Can a loose cannon have a strategy?30 April 2018
So…can a loose cannon have a strategy? Sure, once we realize that we use the word strategy in a way that we never define it.
Strategy may be defined by intention, but it has to be realized in action. An intended strategy looks forward, as some sort of plan or vision into the future—whether or not it will be realized. A realized strategy looks back, to some existing pattern in action, namely consistency in behavior—whether or not it was intended.
How about Donald Trump? With regard to migrants and refugees, Muslim and Mexican, he has certainly had strategy, intended as well as partly realized: keep them out and get them out. In other words, his actions have been consistent with his stated intentions: With regard to much else, however, by the dictionary definition of strategy, Trump has been a loose cannon, shooting off his mouth in all directions, frequently contradicting, not only reason, but also himself. Where’s the strategy in that?
As for realized strategy, a host of Trump’s actions speak louder than his words, and differently, in fact rather consistently. Consider the following ones: picking fights with established allies while cozying up to autocrats; challenging existing trade agreements and long-standing alliances; repeatedly attacking the FBI, the Justice Department, and the intelligence agencies; emasculating the Department of State by leaving so many posts unfilled while proposing drastic reductions in its budget, alongside that of other major departments; and championing tax cuts that could paralyze the government and wreak havoc in the society.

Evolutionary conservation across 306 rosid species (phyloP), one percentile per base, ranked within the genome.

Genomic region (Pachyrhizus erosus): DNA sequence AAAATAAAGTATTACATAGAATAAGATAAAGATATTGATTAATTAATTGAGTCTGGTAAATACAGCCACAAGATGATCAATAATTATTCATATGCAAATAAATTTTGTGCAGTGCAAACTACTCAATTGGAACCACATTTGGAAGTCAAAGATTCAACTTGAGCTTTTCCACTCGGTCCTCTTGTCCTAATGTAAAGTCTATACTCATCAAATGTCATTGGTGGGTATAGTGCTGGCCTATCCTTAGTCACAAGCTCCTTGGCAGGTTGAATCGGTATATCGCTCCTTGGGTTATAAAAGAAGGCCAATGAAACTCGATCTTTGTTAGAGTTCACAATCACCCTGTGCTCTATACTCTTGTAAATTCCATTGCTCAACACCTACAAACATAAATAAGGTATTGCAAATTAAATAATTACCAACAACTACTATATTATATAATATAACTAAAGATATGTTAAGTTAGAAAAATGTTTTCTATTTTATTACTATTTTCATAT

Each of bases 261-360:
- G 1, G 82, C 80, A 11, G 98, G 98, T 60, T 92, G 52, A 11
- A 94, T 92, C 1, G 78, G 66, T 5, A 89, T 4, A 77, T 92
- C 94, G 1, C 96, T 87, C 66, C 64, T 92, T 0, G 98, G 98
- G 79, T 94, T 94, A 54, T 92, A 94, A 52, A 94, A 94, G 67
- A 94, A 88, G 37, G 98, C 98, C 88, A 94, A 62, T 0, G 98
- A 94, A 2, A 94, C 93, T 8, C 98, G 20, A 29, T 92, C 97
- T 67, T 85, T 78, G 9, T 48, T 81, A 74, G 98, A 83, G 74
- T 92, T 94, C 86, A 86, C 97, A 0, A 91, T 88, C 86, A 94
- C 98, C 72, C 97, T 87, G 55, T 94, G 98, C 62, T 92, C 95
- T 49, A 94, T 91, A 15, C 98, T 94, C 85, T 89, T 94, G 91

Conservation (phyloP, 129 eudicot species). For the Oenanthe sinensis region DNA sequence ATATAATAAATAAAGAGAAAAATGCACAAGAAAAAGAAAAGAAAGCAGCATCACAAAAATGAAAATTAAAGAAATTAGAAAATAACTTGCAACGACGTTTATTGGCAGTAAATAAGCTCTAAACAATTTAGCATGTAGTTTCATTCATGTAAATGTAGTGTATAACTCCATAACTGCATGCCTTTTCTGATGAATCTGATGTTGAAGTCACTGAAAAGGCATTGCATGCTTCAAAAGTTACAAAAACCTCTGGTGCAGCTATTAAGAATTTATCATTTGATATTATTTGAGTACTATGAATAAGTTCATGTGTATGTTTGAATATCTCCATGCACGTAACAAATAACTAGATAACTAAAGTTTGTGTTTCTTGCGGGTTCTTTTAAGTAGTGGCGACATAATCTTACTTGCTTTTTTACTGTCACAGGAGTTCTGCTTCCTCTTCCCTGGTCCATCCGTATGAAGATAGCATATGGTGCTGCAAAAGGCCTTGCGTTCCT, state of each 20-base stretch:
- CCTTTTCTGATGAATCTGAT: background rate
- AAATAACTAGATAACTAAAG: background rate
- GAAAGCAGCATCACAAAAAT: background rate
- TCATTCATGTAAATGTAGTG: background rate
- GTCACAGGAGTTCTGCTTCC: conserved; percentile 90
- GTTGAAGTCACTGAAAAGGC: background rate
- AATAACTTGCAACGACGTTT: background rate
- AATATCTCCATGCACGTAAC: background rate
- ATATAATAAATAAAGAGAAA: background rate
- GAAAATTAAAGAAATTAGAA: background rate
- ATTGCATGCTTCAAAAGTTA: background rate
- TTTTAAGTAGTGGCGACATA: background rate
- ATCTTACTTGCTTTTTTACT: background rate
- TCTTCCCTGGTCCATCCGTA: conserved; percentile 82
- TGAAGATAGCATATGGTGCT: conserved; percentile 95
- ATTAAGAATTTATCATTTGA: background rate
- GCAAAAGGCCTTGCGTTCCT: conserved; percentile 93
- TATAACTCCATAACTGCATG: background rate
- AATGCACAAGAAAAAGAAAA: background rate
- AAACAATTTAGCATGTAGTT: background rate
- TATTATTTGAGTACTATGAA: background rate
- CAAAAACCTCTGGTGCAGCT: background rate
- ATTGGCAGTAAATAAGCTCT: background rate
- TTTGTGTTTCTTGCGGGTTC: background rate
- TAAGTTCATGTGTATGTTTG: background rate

Pattern may be in the eyes of the beholder, but it is tough not to behold this one, however outrageous it may seem: Donald Trump appears to be taking down the government of the United States of America. This is not your usual neo-con agenda of less government; it looks to be a concerted attack on the American state itself.
Why would the president of the United States do such a thing? In his own terms, what’s in it for Donald Trump? Maybe more to the point, what’s in store for Donald Trump if he does not do this? To answer these questions, please understand that realized strategy need not be driven by an actor’s own intentions; it can be driven by the force of circumstance, even by the intentions of some other person able to exercise power over that actor.
Who might be able to do that? The answer seems evident enough. Were Vladimir Putin president of the United States, could he be doing any better for Russia? “Trade wars are good” said Donald Trump. Sure, for Putin’s Russia. It looks like Donald Trump’s realized strategy is executing Vladimir Putin’s intended strategy.
On the other side of this coin, the Mueller Inquiry has indicated that the Russians were determined to see Donald Trump elected. But why would they want a loose cannon in the White House, such an obvious threat to their security? Because, in Putin’s pocket, Trump has not been a loose cannon at all, but a straight shooter—consistently in the direction of Russian interests. (Has his recent rash of actions in the Ukraine, Syria, and the sending home of Russian diplomates changed that? Coming suddenly and all together, they look suspicious: a smokescreen to obscure his real agenda?)
What might Putin have on Trump? Some video shot in a hotel room? Undisclosed evidence of Russian collusion in the Trump election? More likely, the capacity to call in loans that would bankrupt Trump’s businesses. Regardless of the reason, what matters is Trump’s behavior. What matters more is the threat this poses to the security of all of us.
© Henry Mintzberg 2018. Following on this, I am preparing an article entitled “Donald Trump is not the problem.”